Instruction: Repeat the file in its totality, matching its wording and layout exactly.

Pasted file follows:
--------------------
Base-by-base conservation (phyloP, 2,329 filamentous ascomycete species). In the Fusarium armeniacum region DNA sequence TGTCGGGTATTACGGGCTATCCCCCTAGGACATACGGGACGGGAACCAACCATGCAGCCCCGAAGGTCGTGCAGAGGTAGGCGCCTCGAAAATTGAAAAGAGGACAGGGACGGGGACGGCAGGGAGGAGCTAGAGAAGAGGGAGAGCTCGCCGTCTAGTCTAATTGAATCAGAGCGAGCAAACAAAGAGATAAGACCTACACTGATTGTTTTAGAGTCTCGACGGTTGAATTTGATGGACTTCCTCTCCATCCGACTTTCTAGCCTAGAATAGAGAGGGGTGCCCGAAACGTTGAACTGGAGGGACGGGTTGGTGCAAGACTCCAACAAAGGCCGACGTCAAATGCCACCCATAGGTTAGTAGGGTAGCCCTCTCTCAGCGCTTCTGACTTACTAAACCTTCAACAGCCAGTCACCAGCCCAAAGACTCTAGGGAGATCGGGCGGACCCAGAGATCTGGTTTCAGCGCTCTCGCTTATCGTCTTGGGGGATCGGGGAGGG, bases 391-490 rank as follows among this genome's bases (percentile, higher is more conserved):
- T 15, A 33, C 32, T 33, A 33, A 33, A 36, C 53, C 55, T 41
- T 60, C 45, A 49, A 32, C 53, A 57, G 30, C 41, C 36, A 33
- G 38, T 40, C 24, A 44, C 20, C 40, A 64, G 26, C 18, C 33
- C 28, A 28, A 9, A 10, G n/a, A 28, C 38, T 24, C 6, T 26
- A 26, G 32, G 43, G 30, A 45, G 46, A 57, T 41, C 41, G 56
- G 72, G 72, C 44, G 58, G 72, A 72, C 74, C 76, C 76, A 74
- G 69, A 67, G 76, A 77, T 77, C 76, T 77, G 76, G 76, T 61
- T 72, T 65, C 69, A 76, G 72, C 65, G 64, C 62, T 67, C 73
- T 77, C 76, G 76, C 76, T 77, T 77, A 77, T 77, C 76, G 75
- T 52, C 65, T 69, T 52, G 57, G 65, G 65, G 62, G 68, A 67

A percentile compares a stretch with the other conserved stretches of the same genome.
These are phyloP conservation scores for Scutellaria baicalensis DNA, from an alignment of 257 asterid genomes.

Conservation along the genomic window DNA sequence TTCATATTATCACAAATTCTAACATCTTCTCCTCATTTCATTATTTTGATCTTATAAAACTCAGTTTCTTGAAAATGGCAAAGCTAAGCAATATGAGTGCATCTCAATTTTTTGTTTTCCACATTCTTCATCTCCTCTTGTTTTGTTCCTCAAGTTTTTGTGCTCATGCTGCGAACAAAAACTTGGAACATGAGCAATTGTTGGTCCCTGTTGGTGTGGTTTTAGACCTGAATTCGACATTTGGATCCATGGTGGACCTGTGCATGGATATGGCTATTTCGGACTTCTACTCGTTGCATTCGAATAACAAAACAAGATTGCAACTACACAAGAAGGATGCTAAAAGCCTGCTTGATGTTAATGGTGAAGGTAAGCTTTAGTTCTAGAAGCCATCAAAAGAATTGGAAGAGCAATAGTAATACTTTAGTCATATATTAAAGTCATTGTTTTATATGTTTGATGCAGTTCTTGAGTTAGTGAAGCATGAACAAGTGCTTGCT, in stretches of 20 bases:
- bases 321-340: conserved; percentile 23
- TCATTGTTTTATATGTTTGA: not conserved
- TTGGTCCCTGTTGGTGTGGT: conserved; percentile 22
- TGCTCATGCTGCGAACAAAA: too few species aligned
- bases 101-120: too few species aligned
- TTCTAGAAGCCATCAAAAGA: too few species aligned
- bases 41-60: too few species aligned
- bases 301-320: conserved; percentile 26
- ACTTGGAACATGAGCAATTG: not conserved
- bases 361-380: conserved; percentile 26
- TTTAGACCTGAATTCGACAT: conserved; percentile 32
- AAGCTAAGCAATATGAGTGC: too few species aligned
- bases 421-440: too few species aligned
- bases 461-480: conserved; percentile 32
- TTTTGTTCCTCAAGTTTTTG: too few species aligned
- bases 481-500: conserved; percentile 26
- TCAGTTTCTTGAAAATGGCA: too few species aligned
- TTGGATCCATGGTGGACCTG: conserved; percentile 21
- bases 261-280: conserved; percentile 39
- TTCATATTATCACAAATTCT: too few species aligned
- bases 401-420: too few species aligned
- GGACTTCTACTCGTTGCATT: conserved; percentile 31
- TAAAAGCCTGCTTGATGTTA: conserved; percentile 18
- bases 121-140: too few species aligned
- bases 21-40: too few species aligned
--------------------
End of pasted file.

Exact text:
Base-by-base conservation (phyloP, 2,329 filamentous ascomycete species). In the Fusarium armeniacum region DNA sequence TGTCGGGTATTACGGGCTATCCCCCTAGGACATACGGGACGGGAACCAACCATGCAGCCCCGAAGGTCGTGCAGAGGTAGGCGCCTCGAAAATTGAAAAGAGGACAGGGACGGGGACGGCAGGGAGGAGCTAGAGAAGAGGGAGAGCTCGCCGTCTAGTCTAATTGAATCAGAGCGAGCAAACAAAGAGATAAGACCTACACTGATTGTTTTAGAGTCTCGACGGTTGAATTTGATGGACTTCCTCTCCATCCGACTTTCTAGCCTAGAATAGAGAGGGGTGCCCGAAACGTTGAACTGGAGGGACGGGTTGGTGCAAGACTCCAACAAAGGCCGACGTCAAATGCCACCCATAGGTTAGTAGGGTAGCCCTCTCTCAGCGCTTCTGACTTACTAAACCTTCAACAGCCAGTCACCAGCCCAAAGACTCTAGGGAGATCGGGCGGACCCAGAGATCTGGTTTCAGCGCTCTCGCTTATCGTCTTGGGGGATCGGGGAGGG, bases 391-490 rank as follows among this genome's bases (percentile, higher is more conserved):
- T 15, A 33, C 32, T 33, A 33, A 33, A 36, C 53, C 55, T 41
- T 60, C 45, A 49, A 32, C 53, A 57, G 30, C 41, C 36, A 33
- G 38, T 40, C 24, A 44, C 20, C 40, A 64, G 26, C 18, C 33
- C 28, A 28, A 9, A 10, G n/a, A 28, C 38, T 24, C 6, T 26
- A 26, G 32, G 43, G 30, A 45, G 46, A 57, T 41, C 41, G 56
- G 72, G 72, C 44, G 58, G 72, A 72, C 74, C 76, C 76, A 74
- G 69, A 67, G 76, A 77, T 77, C 76, T 77, G 76, G 76, T 61
- T 72, T 65, C 69, A 76, G 72, C 65, G 64, C 62, T 67, C 73
- T 77, C 76, G 76, C 76, T 77, T 77, A 77, T 77, C 76, G 75
- T 52, C 65, T 69, T 52, G 57, G 65, G 65, G 62, G 68, A 67

A percentile compares a stretch with the other conserved stretches of the same genome.
These are phyloP conservation scores for Scutellaria baicalensis DNA, from an alignment of 257 asterid genomes.

Conservation along the genomic window DNA sequence TTCATATTATCACAAATTCTAACATCTTCTCCTCATTTCATTATTTTGATCTTATAAAACTCAGTTTCTTGAAAATGGCAAAGCTAAGCAATATGAGTGCATCTCAATTTTTTGTTTTCCACATTCTTCATCTCCTCTTGTTTTGTTCCTCAAGTTTTTGTGCTCATGCTGCGAACAAAAACTTGGAACATGAGCAATTGTTGGTCCCTGTTGGTGTGGTTTTAGACCTGAATTCGACATTTGGATCCATGGTGGACCTGTGCATGGATATGGCTATTTCGGACTTCTACTCGTTGCATTCGAATAACAAAACAAGATTGCAACTACACAAGAAGGATGCTAAAAGCCTGCTTGATGTTAATGGTGAAGGTAAGCTTTAGTTCTAGAAGCCATCAAAAGAATTGGAAGAGCAATAGTAATACTTTAGTCATATATTAAAGTCATTGTTTTATATGTTTGATGCAGTTCTTGAGTTAGTGAAGCATGAACAAGTGCTTGCT, in stretches of 20 bases:
- bases 321-340: conserved; percentile 23
- TCATTGTTTTATATGTTTGA: not conserved
- TTGGTCCCTGTTGGTGTGGT: conserved; percentile 22
- TGCTCATGCTGCGAACAAAA: too few species aligned
- bases 101-120: too few species aligned
- TTCTAGAAGCCATCAAAAGA: too few species aligned
- bases 41-60: too few species aligned
- bases 301-320: conserved; percentile 26
- ACTTGGAACATGAGCAATTG: not conserved
- bases 361-380: conserved; percentile 26
- TTTAGACCTGAATTCGACAT: conserved; percentile 32
- AAGCTAAGCAATATGAGTGC: too few species aligned
- bases 421-440: too few species aligned
- bases 461-480: conserved; percentile 32
- TTTTGTTCCTCAAGTTTTTG: too few species aligned
- bases 481-500: conserved; percentile 26
- TCAGTTTCTTGAAAATGGCA: too few species aligned
- TTGGATCCATGGTGGACCTG: conserved; percentile 21
- bases 261-280: conserved; percentile 39
- TTCATATTATCACAAATTCT: too few species aligned
- bases 401-420: too few species aligned
- GGACTTCTACTCGTTGCATT: conserved; percentile 31
- TAAAAGCCTGCTTGATGTTA: conserved; percentile 18
- bases 121-140: too few species aligned
- bases 21-40: too few species aligned